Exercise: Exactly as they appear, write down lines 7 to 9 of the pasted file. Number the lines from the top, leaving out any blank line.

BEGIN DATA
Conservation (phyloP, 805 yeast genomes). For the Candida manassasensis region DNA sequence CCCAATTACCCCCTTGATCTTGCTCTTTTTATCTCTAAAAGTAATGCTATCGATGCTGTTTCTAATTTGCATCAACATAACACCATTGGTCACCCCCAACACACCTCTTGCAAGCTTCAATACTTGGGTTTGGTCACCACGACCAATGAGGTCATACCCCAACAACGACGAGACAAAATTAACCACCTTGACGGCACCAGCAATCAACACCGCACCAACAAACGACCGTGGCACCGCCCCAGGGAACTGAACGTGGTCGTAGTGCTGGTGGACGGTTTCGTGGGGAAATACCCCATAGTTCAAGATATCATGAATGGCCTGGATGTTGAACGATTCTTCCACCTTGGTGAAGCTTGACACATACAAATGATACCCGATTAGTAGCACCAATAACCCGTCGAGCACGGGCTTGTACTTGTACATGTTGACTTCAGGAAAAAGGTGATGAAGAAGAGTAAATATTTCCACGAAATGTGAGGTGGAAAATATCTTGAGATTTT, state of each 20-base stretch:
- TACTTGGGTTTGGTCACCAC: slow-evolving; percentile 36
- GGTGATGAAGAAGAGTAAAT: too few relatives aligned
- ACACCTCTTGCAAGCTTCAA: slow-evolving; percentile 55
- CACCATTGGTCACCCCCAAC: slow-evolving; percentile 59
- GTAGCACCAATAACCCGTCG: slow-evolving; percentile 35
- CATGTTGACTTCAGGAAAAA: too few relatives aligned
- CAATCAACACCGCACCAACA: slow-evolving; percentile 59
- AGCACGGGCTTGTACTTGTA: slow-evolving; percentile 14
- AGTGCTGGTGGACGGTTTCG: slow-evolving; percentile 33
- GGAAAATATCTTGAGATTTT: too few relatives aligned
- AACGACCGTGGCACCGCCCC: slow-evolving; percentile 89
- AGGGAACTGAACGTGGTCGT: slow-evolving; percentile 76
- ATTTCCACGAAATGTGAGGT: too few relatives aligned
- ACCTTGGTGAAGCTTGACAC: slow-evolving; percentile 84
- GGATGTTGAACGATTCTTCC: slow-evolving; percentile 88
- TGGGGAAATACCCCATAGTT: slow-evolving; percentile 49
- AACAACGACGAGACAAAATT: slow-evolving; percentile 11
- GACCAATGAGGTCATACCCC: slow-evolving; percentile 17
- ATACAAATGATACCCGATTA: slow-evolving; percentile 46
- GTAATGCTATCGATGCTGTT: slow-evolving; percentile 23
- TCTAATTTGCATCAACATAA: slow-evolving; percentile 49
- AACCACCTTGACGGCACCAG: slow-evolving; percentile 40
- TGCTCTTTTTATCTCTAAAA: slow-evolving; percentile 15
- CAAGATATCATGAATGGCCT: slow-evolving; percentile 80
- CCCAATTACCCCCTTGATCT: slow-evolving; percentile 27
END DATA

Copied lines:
- CATGTTGACTTCAGGAAAAA: too few relatives aligned
- CAATCAACACCGCACCAACA: slow-evolving; percentile 59
- AGCACGGGCTTGTACTTGTA: slow-evolving; percentile 14